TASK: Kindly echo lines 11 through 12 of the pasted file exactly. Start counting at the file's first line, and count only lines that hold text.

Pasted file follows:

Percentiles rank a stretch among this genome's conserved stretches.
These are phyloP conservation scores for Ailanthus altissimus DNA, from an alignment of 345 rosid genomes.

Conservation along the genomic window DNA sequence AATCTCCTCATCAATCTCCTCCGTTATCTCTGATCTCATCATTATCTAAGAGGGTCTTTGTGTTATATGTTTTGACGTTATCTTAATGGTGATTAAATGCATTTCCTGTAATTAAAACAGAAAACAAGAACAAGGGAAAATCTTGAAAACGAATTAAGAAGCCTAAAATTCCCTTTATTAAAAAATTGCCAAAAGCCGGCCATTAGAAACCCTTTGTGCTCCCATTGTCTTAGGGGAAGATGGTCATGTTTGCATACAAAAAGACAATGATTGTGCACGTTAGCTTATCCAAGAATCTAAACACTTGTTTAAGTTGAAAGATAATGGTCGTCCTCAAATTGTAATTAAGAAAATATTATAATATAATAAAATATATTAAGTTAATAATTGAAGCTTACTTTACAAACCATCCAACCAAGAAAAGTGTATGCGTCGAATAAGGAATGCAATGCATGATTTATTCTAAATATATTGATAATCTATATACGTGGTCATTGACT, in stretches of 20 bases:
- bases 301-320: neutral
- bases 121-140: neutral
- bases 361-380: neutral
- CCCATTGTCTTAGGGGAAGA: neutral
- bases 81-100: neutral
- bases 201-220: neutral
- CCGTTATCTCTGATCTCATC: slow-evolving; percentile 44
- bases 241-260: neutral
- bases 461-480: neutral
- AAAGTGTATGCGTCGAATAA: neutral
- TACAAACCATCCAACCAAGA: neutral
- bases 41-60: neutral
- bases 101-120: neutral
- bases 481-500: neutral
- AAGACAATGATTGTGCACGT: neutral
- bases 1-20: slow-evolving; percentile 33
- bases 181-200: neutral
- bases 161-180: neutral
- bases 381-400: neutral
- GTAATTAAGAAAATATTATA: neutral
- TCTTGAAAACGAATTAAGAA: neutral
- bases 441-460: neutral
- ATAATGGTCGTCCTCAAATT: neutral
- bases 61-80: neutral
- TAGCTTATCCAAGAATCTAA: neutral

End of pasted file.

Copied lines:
- bases 241-260: neutral
- bases 461-480: neutral